ELECTRO-PROCESSED SOY PROTEIN-BASED SCAFFOLDS FOR SKIN TISSUE ENGINEERING AND WOUND HEALING
Author(s)Moaiyed Baharlou, Sogol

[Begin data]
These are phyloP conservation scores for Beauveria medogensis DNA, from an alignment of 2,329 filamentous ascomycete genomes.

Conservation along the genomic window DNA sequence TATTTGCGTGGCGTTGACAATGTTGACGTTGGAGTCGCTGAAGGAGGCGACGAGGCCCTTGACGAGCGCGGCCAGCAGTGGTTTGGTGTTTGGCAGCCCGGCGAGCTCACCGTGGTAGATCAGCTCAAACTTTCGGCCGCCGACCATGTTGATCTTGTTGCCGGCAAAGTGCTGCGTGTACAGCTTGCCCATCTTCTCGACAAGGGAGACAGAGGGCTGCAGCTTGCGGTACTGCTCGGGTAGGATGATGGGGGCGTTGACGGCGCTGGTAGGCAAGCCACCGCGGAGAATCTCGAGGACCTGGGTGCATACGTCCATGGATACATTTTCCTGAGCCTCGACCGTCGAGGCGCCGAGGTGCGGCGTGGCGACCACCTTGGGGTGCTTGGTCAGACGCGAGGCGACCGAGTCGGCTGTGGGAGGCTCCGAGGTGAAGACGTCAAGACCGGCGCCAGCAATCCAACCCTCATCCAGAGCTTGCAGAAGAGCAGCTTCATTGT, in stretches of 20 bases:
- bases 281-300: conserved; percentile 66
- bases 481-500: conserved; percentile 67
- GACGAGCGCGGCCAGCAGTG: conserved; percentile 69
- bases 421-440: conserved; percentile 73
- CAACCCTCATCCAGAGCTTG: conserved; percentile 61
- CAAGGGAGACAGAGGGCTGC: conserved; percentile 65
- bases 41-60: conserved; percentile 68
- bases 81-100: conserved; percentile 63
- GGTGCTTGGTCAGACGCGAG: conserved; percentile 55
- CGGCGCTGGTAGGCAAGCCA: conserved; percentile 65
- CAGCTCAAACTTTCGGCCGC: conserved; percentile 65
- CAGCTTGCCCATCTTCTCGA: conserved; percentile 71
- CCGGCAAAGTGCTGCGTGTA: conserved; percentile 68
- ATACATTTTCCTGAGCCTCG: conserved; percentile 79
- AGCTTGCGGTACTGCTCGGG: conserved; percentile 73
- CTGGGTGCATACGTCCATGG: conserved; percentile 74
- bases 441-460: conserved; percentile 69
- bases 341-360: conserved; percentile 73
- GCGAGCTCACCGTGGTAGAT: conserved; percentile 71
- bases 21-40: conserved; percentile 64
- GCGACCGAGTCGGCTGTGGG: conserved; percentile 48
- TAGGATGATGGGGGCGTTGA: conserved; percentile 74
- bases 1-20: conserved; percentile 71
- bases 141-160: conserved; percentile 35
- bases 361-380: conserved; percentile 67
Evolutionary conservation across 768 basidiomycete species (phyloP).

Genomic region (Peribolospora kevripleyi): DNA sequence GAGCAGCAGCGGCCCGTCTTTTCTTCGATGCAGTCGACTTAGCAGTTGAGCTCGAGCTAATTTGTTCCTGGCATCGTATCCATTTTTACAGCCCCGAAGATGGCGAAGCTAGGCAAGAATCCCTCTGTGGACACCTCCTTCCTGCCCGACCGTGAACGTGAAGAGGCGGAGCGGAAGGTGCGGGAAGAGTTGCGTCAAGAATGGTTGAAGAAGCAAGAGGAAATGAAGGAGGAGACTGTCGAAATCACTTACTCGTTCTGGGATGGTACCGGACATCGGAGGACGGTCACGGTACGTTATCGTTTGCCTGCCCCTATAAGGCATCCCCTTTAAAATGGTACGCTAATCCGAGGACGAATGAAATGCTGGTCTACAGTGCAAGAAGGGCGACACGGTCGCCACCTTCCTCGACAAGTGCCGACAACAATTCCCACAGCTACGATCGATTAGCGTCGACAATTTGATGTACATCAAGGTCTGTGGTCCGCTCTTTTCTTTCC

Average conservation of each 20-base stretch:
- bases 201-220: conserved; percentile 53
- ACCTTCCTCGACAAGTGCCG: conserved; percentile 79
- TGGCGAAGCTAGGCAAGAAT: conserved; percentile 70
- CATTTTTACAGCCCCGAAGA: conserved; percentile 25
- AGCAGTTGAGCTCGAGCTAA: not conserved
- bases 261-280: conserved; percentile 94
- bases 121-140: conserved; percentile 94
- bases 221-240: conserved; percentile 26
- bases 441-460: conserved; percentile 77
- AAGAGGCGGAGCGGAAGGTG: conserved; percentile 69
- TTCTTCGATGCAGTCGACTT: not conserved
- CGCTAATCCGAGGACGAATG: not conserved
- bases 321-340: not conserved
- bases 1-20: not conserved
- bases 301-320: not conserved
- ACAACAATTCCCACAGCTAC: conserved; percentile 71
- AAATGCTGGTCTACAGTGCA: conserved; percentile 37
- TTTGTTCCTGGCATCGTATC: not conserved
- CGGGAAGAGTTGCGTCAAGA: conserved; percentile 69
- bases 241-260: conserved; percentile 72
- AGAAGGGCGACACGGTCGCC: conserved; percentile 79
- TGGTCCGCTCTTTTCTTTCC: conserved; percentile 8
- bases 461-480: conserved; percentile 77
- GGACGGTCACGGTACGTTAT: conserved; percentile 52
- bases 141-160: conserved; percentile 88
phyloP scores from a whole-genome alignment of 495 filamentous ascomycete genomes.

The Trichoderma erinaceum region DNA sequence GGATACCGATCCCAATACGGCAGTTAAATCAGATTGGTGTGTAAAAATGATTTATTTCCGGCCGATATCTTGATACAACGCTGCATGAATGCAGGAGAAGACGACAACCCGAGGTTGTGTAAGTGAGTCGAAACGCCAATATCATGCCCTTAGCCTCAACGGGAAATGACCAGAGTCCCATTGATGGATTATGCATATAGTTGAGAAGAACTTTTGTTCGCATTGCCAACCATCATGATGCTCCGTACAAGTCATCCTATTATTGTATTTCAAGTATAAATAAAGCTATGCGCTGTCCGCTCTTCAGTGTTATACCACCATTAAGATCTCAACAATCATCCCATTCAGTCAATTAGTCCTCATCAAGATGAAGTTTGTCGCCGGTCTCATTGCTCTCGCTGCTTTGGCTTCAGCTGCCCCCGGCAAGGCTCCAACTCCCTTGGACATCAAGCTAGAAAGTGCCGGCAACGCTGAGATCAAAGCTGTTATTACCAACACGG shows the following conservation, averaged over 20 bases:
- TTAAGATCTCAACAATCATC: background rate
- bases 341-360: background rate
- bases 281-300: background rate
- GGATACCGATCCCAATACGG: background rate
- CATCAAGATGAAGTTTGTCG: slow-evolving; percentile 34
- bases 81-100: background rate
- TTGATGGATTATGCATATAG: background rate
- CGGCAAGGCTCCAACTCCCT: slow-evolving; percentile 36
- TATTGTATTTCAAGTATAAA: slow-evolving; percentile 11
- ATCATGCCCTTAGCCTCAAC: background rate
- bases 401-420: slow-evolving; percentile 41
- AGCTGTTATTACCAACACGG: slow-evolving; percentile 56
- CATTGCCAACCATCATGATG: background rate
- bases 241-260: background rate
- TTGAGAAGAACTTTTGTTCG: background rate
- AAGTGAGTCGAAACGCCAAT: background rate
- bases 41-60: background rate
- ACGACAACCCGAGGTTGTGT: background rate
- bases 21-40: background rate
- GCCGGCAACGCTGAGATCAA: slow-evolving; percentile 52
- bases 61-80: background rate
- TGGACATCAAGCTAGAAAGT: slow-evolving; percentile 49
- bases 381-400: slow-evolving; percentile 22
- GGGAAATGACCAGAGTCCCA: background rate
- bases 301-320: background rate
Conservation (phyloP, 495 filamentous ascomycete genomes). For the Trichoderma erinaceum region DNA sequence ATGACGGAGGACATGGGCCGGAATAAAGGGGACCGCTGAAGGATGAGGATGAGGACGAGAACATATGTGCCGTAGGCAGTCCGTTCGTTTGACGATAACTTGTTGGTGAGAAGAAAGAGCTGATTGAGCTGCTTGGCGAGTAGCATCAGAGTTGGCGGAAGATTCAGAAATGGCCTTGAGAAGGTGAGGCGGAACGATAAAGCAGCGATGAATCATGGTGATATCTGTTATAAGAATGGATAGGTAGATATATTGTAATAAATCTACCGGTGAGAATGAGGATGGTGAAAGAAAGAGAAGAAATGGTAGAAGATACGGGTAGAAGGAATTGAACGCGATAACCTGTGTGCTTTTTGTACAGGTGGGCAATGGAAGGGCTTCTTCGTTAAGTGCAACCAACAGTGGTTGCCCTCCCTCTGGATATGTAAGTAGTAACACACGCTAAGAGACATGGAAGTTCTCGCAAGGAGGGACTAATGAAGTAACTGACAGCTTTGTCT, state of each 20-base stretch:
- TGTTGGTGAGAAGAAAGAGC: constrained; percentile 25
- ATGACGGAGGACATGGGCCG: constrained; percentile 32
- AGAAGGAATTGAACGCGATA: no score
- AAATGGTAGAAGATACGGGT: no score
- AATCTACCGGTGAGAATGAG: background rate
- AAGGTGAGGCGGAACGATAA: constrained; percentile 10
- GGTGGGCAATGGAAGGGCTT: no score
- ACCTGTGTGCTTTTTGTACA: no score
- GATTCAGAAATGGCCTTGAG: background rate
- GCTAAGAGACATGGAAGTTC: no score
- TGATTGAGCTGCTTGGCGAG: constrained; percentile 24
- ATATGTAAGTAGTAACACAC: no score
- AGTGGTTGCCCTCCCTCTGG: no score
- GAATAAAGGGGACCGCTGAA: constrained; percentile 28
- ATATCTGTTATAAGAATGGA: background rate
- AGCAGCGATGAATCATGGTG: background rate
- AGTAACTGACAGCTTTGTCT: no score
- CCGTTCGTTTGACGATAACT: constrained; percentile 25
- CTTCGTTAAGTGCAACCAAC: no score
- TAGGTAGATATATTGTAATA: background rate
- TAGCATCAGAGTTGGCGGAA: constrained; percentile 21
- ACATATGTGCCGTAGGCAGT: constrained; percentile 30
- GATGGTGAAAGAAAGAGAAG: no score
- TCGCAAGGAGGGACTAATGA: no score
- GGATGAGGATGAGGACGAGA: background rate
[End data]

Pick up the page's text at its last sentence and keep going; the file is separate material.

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Wound healing is a complex, dynamic process that needs to be orchestrated in an orderly manner, involving different cell types, cytokines, and growth factors as well as extracellular matrix (ECM) interactions to avoid complications (e.g. scarring, chronic wounds, and impaired functionality). Current strategies for management of full thickness wounds are limited by material expense, limited availability of allograft tissue, autograft donor site morbidity, and even ethical problems associated with animal derived matrix components. To avoid cost, ethical, and even safety issues, there is renewed interest in using natural ingredients to construct advanced scaffolds for wound healing. At the cutting edge of the new field of regenerative medicine, demonstrated here is a scaffold based on soy protein. The second generation of soy based scaffold is constructed at the nanometer level to provide an ideal environment for cell interaction, growth, and development through a modified process termed ‘electro-processing’. The electro-processing developed here uses only water, low pressure air, and a very low current high voltage source improving not just the safety of the product, but also improving the manufacturing process. The proteins have also been indicated to release pro-healing cue to the surrounding tissue. Processing the natural soy protein to improve solubility has even enabled the new scaffolds to be generated without any harmful solvent and at rates many times faster than those previously demonstrated and at increased quality. The novel soy based electro-processed bioactive wound fabrics have been demonstrated successfully in vitro and in preliminary in vivo testing. These scaffolds have shown to be biocompatible, degradable and to improve healing quality compared to Tegaderm dressing in a rat full thickness excision model.